Managing Business Change For Dummies
Book image
Explore Book Buy On Amazon

It’s inevitable. You will have changes to your project. For the PMP Certification Exam, it’s important to realize that change requests can come from anywhere. The PMBOK Guide shows a change request as an output from 16 different processes. The question, then, becomes whether you will manage them, or whether they will manage you.

The structure you documented in the project management plan to manage change as well as the degree to which you adhere to that structure determines the answer to that question.

You will be managing changes to the project from inception until final close-out. You will have project changes, product changes, changes to plans, and changes to project documents. All need to be analyzed and a decision made whether to accept, reject, or defer the change.

Using a childcare center example, here are some changes that could occur:

  • Project change: The core team member from legal has taken another job, so you need to bring a new team member onto the project.

  • Product change: To keep down costs, management decided to have one large playground instead of two separate playgrounds.

  • Project management plan change: The schedule was just shortened by a month.

  • Project document change: The city has a new regulation that impacts the childcare center. This is now a requirement that needs to be entered into the requirement documentation and the traceability matrix.

There are 14 different processes that generate change requests. Perform Integrated Change Control is where all the change requests come for analysis and a decision on whether to approve the change requests. The approved changes get implemented; the others don’t. Before getting into too much more detail, review some of the key definitions associated with this process and managing change.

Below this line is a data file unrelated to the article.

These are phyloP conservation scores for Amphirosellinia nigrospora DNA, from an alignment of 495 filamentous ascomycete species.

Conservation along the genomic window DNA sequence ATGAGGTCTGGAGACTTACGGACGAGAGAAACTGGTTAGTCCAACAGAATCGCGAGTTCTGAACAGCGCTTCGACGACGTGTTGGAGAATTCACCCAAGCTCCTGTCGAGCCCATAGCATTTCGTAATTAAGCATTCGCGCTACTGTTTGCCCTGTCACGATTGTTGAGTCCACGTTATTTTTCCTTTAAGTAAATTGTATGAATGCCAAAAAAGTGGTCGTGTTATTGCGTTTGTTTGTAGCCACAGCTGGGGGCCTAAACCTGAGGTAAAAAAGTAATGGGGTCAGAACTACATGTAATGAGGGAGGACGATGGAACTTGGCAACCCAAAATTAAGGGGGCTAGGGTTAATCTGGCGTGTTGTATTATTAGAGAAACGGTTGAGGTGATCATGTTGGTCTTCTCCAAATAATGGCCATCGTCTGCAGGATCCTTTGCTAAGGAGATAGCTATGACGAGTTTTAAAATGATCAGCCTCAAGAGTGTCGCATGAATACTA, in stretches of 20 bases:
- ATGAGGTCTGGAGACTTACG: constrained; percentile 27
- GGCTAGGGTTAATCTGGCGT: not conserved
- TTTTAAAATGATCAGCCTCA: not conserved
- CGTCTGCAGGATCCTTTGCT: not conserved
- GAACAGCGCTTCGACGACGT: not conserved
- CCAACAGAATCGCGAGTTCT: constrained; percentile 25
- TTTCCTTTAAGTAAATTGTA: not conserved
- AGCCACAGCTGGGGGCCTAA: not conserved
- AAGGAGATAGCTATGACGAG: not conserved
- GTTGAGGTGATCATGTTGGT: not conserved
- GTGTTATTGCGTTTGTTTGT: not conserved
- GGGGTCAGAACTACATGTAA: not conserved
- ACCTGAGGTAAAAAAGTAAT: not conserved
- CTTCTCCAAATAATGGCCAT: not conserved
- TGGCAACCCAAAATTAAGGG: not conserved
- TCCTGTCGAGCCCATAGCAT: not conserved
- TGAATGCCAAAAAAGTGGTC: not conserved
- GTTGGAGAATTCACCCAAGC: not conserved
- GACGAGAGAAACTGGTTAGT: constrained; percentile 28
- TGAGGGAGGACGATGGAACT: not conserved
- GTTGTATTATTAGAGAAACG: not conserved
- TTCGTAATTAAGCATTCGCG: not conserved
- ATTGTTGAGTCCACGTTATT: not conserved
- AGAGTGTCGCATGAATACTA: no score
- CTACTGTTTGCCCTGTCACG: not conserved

Perform Integrated Change Control. Reviewing all change requests; approving changes and managing changes to deliverables, organizational process assets, project documents, and project management plan; and communicating their disposition.

Change Control. A process whereby modifications to documents, deliverables, or baselines associated with the project are identified, documented, approved, or rejected.

Change Request. A formal proposal to modify any document, deliverable, or baseline.

Change Control System. A set of procedures that describes how modifications to the project deliverables and documentation are managed and controlled.

Change Control Board (CCB). A formally chartered group responsible for reviewing, evaluating, approving, delaying, or rejecting changes of a project, and for recording and communicating such decisions.

About This Article

This article is from the book:

About the book authors:

Beth L. Evard, an organizational psychologist, has focused her practice on the human side of change management. She has helped employees manage the turmoil, conflict, and stress that come with change in the workplace. Craig A. Gipple is president of Leadership Solutions, Inc. and a change management consultant for Fortune 500 companies.

This article can be found in the category: